Remembering Canada

We are all Canadians.

At a time like this, following events such as those that we were all rapt witnesses to yesterday, it’s at once easy to make that proud announcement and difficult to remember what that really means. That’s understandable. Living through something as horrific, shocking and terrifying as yesterday’s shooting downtown causes us all to fall back on our emotions, our wounded pride, and our desperate need to make sense of the senseless.

Corporal Nathan Cirillo is what everyone would want Canada to look like. Young, good looking, fiercely proud of his country, selfless, kind to his neighbors and friends, an animal lover, father and fitness enthusiast, Cpl Nathan Cirillo seems the perfect image of what we are as Canadians. He was proud to stand honour guard at the National War Monument, as is obvious from the many heartbreaking pictures flooding Twitter and Facebook of Cirillo before yesterday’s tragedy.

Michael Zehaf-Bibeau is nothing like what we want to think of as Canadian. A troubled man with a criminal past and substance abuse issues that turned to hate and embraced an ideology that glorifies violence and fear, he was not at all what we think of proudly as one of our own. It’s impossible to understand the utterly alien thoughts that must have been going through his head when he got out of his car, strode up to Cpl Cirillo, and brutally gunned the young man down. How do you even begin to understand something that can only be understood as evil?

We are all Canadian.

I once took a course in Canadian literature, and throughout the year we kept returning to the theme of challenging the notions we have of our national identity and our identity as Canadians. Now, especially, people instinctively feel what it means to be Canadian, and what Canada represents. We see it in the things we are learning about Cpl Cirillo, in the bravery and selflessness of the civilians and first responders who raced to try and save his life, and the courage of those who ended Zehaf-Bibeau before he could inflict a deeper wound on our nation. Leave the academic debate about history and so on for another day; we each felt what we are as Canadians, yesterday.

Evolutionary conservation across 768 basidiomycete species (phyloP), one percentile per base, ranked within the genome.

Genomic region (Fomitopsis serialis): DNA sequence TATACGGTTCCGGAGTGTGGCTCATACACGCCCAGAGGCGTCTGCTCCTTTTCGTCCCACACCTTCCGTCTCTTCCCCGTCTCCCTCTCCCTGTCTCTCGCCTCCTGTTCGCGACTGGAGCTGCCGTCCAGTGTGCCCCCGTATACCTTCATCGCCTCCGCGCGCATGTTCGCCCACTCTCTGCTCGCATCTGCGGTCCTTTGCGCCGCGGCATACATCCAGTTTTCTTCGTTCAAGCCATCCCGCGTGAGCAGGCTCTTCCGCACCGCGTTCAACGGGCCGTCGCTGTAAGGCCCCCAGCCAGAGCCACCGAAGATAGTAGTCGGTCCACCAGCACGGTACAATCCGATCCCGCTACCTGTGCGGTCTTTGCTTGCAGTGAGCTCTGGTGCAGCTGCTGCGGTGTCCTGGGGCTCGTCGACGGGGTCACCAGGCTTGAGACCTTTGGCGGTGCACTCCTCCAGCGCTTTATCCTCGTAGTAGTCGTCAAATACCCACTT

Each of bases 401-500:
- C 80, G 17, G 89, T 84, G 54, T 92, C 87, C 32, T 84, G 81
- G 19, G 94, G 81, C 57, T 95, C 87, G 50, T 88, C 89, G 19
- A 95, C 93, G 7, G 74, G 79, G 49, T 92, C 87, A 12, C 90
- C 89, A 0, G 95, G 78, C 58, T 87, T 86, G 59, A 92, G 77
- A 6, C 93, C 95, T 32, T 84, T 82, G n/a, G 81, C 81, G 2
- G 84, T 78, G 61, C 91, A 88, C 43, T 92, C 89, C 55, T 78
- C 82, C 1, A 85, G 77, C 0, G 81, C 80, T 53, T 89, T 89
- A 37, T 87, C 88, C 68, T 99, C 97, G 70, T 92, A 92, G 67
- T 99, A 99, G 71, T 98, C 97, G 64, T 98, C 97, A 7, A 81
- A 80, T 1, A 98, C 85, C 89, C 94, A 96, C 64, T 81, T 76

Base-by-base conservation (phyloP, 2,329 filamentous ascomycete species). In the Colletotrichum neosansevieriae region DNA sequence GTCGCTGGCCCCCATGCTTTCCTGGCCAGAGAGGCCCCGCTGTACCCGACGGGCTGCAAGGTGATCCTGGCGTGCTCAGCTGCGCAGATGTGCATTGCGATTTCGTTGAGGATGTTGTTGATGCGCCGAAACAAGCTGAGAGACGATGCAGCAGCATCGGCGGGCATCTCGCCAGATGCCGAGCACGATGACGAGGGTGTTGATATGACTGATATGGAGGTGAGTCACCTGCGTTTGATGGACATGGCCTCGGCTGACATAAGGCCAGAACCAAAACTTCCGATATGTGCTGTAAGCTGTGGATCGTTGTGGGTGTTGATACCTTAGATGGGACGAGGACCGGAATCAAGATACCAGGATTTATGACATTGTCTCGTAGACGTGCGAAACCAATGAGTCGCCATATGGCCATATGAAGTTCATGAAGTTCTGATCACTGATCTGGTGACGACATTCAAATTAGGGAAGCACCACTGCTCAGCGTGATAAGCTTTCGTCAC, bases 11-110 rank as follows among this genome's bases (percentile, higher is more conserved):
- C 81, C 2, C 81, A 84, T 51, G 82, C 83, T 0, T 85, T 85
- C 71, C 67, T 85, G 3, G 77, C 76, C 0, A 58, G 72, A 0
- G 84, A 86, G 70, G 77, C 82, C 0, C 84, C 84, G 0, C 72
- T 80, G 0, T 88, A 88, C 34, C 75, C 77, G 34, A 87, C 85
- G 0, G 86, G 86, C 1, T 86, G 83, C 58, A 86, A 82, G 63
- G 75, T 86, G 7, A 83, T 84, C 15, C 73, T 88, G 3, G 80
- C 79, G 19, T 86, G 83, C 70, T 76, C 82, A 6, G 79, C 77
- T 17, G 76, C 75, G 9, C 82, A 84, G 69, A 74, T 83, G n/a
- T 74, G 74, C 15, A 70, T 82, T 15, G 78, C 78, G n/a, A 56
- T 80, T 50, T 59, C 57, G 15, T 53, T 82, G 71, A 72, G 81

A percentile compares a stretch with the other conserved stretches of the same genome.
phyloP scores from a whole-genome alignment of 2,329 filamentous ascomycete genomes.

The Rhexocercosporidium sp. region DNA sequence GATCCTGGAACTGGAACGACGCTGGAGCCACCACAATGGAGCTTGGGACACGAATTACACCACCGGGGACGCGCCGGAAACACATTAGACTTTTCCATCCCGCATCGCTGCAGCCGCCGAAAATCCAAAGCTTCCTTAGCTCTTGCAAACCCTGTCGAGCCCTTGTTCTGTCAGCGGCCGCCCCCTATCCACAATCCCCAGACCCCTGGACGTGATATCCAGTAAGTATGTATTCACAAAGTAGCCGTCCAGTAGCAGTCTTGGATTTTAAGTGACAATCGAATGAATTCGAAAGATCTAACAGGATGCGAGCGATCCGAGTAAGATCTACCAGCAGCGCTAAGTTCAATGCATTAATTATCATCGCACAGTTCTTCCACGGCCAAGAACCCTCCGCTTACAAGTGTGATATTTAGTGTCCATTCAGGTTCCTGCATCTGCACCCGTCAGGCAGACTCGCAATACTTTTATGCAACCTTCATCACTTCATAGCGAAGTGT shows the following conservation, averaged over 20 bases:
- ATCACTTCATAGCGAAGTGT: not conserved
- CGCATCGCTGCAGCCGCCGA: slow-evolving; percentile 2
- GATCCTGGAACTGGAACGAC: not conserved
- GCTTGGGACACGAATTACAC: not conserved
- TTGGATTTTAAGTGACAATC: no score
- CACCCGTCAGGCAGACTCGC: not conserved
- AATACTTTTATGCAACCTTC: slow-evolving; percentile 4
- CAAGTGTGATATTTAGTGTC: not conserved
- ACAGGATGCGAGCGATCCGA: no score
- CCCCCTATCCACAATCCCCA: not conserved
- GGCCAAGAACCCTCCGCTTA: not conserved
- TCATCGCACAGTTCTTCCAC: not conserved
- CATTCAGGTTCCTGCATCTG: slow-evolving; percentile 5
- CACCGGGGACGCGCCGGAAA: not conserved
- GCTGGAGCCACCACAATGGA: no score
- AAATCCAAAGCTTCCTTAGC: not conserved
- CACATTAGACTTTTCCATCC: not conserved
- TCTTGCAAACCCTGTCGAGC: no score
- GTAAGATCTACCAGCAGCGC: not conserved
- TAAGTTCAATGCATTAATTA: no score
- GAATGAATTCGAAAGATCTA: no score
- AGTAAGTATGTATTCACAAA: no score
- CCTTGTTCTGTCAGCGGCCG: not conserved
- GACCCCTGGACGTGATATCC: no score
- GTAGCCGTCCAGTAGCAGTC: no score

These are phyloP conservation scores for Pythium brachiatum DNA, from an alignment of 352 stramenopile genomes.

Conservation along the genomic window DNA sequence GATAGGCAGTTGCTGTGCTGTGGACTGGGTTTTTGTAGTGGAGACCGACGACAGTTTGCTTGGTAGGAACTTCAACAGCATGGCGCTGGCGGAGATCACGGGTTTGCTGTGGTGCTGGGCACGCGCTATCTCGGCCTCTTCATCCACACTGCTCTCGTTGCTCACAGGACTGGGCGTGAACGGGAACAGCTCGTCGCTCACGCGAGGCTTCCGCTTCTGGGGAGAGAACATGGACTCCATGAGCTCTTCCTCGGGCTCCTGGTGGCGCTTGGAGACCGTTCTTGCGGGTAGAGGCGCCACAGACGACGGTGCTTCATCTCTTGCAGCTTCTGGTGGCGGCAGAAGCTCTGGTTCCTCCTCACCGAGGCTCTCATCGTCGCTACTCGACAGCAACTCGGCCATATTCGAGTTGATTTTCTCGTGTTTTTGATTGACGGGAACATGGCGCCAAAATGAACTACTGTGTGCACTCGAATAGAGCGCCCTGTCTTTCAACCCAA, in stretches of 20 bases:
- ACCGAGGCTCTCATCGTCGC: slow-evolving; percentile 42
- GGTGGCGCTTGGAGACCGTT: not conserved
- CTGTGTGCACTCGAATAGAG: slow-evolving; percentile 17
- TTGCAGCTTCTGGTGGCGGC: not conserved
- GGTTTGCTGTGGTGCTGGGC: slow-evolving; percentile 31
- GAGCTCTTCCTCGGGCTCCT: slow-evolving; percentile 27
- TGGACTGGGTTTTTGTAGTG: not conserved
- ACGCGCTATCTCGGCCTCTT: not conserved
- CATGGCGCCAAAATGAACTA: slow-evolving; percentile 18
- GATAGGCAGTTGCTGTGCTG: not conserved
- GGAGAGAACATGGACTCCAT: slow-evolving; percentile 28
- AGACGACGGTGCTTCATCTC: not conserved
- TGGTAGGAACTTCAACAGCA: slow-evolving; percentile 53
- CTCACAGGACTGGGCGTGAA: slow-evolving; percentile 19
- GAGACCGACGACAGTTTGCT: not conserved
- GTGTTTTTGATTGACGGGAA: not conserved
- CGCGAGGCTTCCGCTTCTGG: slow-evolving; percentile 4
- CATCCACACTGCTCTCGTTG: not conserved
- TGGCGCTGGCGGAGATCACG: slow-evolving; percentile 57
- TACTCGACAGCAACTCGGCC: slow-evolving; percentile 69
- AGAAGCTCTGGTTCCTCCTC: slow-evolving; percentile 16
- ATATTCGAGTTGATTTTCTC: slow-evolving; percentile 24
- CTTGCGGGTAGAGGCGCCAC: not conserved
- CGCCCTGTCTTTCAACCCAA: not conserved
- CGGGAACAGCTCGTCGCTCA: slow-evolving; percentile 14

We are the things that the gunman was not, yesterday. We are a proud people, caring and compassionate, reasoned and humble. We believe in fairness and justice. We believe in equality and acceptance. We believe in freedom. That is Canada. That is not what we saw in Zehaf-Bibeau’s brutal actions.

We are all Canadians.

Nobody should feel sympathy for the gunman. He doesn’t deserve that, for the pain he has caused. But, we should feel compassion. Not for Zehaf-Bibeau, but for the unknown others who could become like him, if not for that compassion. It’s hard, so unutterably hard, to find that emotion within the tumult of many others that yesterday stirred up. We want to be angry, we want to blame, we want to lash out and cause hurt to those we feel caused our own. Compassion isn’t natural to find within the mess of emotions an injury and insult like yesterday stirs up. We want to dehumanize the one that caused our pain, want to cast him as so irretrievably other that we can make better sense out of ourselves and how something so terrible could happen to us. We want to call him “radical” and “terrorist,” because those are labels that shine a spotlight on the darkness that the monster hides in. Compassion can’t be found in there, anywhere. It can’t live in this hurt and confusion.

But, it has to, and we need to be able to find it in the darkness. We are all Canadians, and that’s what that means.